At 6-3, Baker can play on a lot of mismatches. “I’ll play him at small forward, and he can beat whoever is guarding him off the dribble. At shooting guard, he can shoot over most defenders,” Podias said.
The senior captain has also taken players under his wing. Baker spends a lot of time with the eight underclassmen, and is a volunteer assistant coach at Midwood High School, his alma mater.
“For some reason I have always liked coaching more than playing,” Baker said. After he graduates, Baker would like to coach a team of his own.
But for now, Baker is focused on how he can lead his team to a ring. “I don’t want to leave here without anything to show for what I have been through,” Baker said.
He wants it very badly.
Men: No. 9 Scranton is 5-0 for the first time since 1997-98. Sophomore guard Ross Danzig leads the Royals, averaging 21 points per game. No. 12 Catholic was upset by DeSales 76-66 Wednesday and dropped to 5-1. Senior Chris Kearney was named the Landmark Conference player of the week averaging 20.3 points on 62% shooting and grabbed 18 rebounds in No. 14 CUA’s three wins last week. No. 13 Ramapo rallied from behind and defeated Rutgers-Camden last Saturday 79-71 to improve to 4-0 overall and 3-0 in the NJAC. No. 24 St. Mary’s improved to 5-1 as they outscored Medgar Evers on Monday by 23 and 22 points in the first and second halves en route to a 83-38 victory.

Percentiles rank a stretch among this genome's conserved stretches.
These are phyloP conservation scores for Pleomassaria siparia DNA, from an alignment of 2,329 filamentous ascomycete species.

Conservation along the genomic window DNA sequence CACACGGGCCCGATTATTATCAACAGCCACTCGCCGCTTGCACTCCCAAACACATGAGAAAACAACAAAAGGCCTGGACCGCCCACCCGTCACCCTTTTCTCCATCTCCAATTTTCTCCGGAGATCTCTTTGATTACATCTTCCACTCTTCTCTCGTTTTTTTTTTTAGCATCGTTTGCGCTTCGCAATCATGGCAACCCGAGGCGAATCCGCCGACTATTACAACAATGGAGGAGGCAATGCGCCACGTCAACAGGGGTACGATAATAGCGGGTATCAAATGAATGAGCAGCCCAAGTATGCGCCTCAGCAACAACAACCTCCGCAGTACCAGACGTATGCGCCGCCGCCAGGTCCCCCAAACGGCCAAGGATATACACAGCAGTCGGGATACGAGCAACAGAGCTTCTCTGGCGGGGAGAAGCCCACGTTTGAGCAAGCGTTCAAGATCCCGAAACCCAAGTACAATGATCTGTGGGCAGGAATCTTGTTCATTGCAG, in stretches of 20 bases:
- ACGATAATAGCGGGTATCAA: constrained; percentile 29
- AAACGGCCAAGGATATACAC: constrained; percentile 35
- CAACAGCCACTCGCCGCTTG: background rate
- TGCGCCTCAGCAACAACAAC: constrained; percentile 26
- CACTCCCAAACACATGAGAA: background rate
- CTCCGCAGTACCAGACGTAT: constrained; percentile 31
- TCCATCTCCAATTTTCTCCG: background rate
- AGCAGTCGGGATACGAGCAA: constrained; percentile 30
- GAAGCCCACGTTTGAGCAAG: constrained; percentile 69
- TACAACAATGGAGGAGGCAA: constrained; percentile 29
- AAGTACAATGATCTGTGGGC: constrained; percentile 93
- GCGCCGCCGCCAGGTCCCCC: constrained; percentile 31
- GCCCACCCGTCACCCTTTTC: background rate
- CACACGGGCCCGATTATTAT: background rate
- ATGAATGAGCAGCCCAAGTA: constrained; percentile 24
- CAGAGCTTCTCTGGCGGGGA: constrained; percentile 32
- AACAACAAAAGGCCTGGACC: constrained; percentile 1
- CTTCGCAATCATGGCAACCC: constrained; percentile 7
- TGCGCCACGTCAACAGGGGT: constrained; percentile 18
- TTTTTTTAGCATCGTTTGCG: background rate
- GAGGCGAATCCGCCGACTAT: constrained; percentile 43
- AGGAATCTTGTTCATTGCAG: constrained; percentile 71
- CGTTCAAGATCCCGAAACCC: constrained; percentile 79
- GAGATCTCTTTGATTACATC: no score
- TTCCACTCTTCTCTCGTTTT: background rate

Women: No. 8 Messiah rolled to 6-0 on the year, and 3-0 in the Commonwealth with a dominant 72-39 win over Hood Wednesday. Dori Gyori scored a season-high 24 points in the win. No. 13 Lebanon Valley improved to 6-1 with a 66-50 victory over Arcadia Wednesday night. Renee Fritz led the team with 12 points and 9 rebounds. No. 14 York (Pa) improved to 7-0 overall Tuesday with a 67-41 win over Franklin & Marshall. Brittany Hicks scored a game-high 24 points, and Aja Wallpher had a game-high 8 assists. No. 21 Scranton fell to 6-1 with a 75-67 loss to Wilkes Wednesday night. Meredith Mesaris had 30 points and 12 rebounds in the loss. No. 25 Mary Washington dropped to 6-2 on the season in a last second, 56-54 loss to Eastern Mennonite Tuesday.
Don’t ever give up
Last week, was Jimmy V Week on ESPN. Jim Valvano, his story, and his speech are bigger than basketball. But they also have roots in Division III.
In 1969, Jim Valvano was the head coach of Johns Hopkins, then of the Middle Atlantic Conference. Valvano went on to coach for 18 more years at Bucknell, Iona, and NC State with a 346-210 overall record before he resigned in 1990. His brother, Bob Valvano, coached at Catholic and St. Mary’s (Md.) in Division III and is now an ESPN basketball analyst and radio host.
In 1992, two months before died of bone cancer, Valvano received the first-annual Arthur Ashe award for courage and delivered his legendary ESPY’s speech.
He spoke about the importance of remembering where you started, where you are and where you are going to be. “You need to have a dream, a goal. You have to be willing to work for it,” Valvano told the audience.
He encouraged everyone to keep their dreams alive despite of problems, and to be able to work hard to make dreams become a reality. “Don’t give up. Don’t ever give up,” Valvano said.
Find out more about the V Foundation on their website: http://www.jimmyv.org/index.php.
Please reach out to me with comments, questions or story ideas. I’m constantly on the hunt to find what makes D3 basketball so great. Follow me on twitter @PeteBarrettJr.